SportSport is a significant part of Bahamian culture. The national sport is cricket. Cricket has been played in The Bahamas from 1846, the oldest sport being played in the country today. The Bahamas Cricket Association was formed in 1936, and from the 1940s to the 1970s, cricket was played amongst many Bahamians. Bahamas is not a part of the West Indies Cricket Board, so players are not eligible to play for the West Indies cricket team. The late 1970s saw the game begin to decline in the country as teachers, who had previously come from the United Kingdom with a passion for cricket, were replaced by teachers who had been trained in the United States. The Bahamian physical education teachers had no knowledge of the game and instead taught track and field, basketball, baseball, softball, volleyball and Association football where primary and high schools compete against each other. Today cricket is still enjoyed by a few locals and immigrants in the country, usually from Jamaica, Guyana, Haiti and Barbados. Cricket is played on Saturdays and Sundays at Windsor Park and Haynes Oval. The only other sporting event that began before cricket was horse racing, which started in 1796. The most popular spectator sports are those imported from the United States, such as basketball, American football, and baseball, rather than from the British Isles, due to the country's close proximity to the United States, unlike their other Caribbean counterparts, where cricket, Rugby football, rugby, and netball have proven to be more popular. Dexter Cambridge, Rick Fox, Ian Lockhart, Magnum Rolle, Buddy Hield and Deandre Ayton are a few Bahamians who joined Bahamian Mychal Thompson of the Los Angeles Lakers in the NBA ranks. Over the years American football has become much more popular than soccer, though not implemented in the high school system yet. Leagues for teens and adults have been developed by the Bahamas American Football Federation. However soccer, as it is commonly known in the country, is still a very popular sport amongst high school pupils. Leagues are governed by the Bahamas Football Association. Recently, the Bahamian government has been working closely with Tottenham Hotspur of London to promote the sport in the country as well as promoting The Bahamas in the European market. In 2013, 'Spurs' became the first Premier League club to play an exhibition match in The Bahamas, facing the Jamaica national football team, Jamaica national team. Joe Lewis (British businessman), Joe Lewis, the owner of the club, is based in The Bahamas. Other popular sports are Swimming (sport), swimming, tennis and boxing, where Bahamians have enjoyed some degree of success at the international level. Other sports such as golf, rugby league, rugby union, beach soccer, and netball are considered growing sports. Athletics (sport), Athletics, commonly known as 'track and field' in the country, is the most successful sport by far amongst Bahamians. Bahamians have a strong tradition in the Sprint (running), sprints and jumps. Track and field is probably the most popular spectator sport in the country next to basketball due to their success over the years. Triathlons are gaining popularity in Nassau and the Family Islands. Durward Knowles was a sailor and Olympic champion from The Bahamas. He won the gold medal in the Star class at the 1964 Summer Olympics in Tokyo, together with Cecil Cooke. He won the bronze medal in the same class at the 1956 Summer Olympics in Melbourne along with Sloane Elmo Farrington. He had previously competed for the United Kingdom in the 1948 Olympics, finishing in 4th place in the Star class again with Sloane Elmo Farrington. Representing The Bahamas, Knowles won gold in the 1959 Pan American Games star class (with Farrington). He is one of only five athletes who have competed in the Olympics over a span of 40 years. Bahamians have gone on to win numerous track and field medals at the Olympic Games, IAAF World Championships in Athletics, Commonwealth Games and Pan American Games. Frank Rutherford is the first athletics Olympic medallist for the country. He won a bronze medal for triple jump during the 1992 Summer Olympics. Pauline Davis-Thompson, Debbie Ferguson, Chandra Sturrup, Savatheda Fynes and Eldece Clarke-Lewis teamed up for the first athletics Olympic gold medal for the country when they won the 4 × 100 m relay at the 2000 Summer Olympics. They are affectionately known as the "Golden Girls". Tonique Williams-Darling became the first athletics individual Olympic gold medallist when she won the 400 metres, 400-metre sprint in 2004 Summer Olympics. In 2007, with the disqualification of Marion Jones, Pauline Davis-Thompson was advanced to the gold medal position in the Athletics at the 2000 Summer Olympics – Women's 200 metres, 200 metres at the 2000 Olympics, predating William-Darling. The Bahamas were hosts of the first men's senior FIFA tournament to be staged in the Caribbean, the 2017 FIFA Beach Soccer World Cup. The Bahamas also hosted the first 3 editions of the IAAF World Relays. Lacrosse has experienced considerable growth in popularity since 2017.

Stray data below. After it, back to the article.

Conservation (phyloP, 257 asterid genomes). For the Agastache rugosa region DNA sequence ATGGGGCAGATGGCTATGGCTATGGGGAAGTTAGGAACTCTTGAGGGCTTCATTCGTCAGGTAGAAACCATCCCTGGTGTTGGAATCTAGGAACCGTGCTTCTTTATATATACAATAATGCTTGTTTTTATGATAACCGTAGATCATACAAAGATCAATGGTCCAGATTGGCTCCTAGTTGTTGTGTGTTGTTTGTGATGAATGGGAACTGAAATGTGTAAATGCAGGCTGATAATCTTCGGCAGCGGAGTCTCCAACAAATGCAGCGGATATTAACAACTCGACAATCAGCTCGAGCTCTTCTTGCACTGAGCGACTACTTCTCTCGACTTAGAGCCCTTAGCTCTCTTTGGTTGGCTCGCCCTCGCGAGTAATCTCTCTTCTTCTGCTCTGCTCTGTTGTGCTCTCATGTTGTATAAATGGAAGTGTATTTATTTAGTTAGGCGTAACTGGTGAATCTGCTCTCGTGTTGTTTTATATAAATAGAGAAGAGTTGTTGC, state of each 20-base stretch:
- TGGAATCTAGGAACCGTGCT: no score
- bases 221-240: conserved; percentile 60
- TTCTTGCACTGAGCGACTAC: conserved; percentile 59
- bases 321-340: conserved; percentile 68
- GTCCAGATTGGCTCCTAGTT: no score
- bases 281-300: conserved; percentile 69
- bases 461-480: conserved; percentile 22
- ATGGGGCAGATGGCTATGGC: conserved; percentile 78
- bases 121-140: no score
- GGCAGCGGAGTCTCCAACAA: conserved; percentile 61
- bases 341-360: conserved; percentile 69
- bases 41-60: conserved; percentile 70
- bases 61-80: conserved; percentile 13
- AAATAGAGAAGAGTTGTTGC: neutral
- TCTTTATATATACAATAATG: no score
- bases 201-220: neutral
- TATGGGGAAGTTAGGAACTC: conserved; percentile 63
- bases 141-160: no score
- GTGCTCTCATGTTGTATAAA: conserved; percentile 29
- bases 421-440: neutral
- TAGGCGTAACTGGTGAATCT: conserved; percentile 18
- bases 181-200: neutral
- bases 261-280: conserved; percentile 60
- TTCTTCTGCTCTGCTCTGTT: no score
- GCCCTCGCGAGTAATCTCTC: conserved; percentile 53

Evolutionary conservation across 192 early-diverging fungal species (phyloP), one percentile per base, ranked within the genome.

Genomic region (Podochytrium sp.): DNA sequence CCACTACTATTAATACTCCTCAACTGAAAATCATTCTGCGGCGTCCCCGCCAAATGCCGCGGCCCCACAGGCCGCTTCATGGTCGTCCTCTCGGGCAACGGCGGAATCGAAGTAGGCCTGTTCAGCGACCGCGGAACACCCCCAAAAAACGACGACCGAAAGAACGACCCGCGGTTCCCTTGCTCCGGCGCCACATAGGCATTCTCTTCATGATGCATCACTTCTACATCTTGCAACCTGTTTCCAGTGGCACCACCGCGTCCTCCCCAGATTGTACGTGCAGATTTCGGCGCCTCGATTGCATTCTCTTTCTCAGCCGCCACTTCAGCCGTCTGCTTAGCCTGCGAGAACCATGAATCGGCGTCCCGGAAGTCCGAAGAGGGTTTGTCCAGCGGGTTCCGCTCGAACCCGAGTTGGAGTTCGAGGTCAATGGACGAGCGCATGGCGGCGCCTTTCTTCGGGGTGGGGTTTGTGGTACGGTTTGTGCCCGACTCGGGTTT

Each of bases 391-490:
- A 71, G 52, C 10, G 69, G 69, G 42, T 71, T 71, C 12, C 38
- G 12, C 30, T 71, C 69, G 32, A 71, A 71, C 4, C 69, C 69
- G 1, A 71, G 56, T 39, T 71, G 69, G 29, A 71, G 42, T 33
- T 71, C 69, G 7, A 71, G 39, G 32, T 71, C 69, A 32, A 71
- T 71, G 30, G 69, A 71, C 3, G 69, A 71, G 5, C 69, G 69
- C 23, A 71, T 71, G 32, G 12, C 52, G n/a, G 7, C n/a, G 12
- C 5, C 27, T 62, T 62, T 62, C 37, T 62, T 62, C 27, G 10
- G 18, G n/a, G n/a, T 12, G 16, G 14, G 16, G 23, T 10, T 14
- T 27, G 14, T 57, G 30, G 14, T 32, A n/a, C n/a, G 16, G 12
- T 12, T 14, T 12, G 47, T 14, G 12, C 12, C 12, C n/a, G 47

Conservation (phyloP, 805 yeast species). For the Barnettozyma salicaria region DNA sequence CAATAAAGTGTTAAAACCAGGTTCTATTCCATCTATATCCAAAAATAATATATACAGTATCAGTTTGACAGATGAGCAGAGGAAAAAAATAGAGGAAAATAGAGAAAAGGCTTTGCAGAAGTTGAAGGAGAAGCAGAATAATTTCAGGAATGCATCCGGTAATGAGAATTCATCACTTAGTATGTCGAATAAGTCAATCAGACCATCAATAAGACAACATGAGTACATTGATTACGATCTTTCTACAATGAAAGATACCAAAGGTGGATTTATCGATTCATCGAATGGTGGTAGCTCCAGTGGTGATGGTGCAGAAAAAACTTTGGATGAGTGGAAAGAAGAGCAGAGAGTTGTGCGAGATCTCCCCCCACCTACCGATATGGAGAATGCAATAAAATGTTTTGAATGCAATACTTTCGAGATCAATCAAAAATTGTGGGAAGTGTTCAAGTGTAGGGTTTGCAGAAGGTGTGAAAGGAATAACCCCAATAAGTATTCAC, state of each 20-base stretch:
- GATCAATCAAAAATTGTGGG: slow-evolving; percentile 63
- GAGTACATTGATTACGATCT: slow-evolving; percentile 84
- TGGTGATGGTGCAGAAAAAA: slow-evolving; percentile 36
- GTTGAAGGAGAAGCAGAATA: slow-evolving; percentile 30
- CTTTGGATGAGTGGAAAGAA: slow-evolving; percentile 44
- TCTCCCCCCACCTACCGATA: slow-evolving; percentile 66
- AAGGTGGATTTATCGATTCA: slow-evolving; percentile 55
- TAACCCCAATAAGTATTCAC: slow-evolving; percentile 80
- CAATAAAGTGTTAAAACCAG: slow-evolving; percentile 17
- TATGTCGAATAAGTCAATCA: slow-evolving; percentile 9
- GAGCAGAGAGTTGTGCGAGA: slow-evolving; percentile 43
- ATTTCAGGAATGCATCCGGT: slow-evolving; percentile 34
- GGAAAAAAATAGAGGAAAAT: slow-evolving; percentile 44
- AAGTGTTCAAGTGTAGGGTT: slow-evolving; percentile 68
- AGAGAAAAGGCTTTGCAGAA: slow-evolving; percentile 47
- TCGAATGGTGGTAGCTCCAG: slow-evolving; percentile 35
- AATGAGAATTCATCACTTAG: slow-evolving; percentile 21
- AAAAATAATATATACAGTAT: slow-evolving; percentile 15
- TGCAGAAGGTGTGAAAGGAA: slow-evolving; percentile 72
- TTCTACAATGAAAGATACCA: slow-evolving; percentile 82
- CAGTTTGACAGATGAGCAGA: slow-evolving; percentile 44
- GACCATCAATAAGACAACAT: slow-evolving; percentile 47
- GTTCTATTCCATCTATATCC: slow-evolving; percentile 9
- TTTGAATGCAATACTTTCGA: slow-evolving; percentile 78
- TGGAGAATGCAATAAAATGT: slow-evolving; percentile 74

EducationAccording to 2011 estimates, 95% of the Bahamian adult population are literate. The University of the Bahamas (UB) is the national higher education/tertiary system. Offering baccalaureate, masters and associate degrees, UB has three campuses, and teaching and research centres throughout The Bahamas. The University of the Bahamas was chartered on 10 November 2.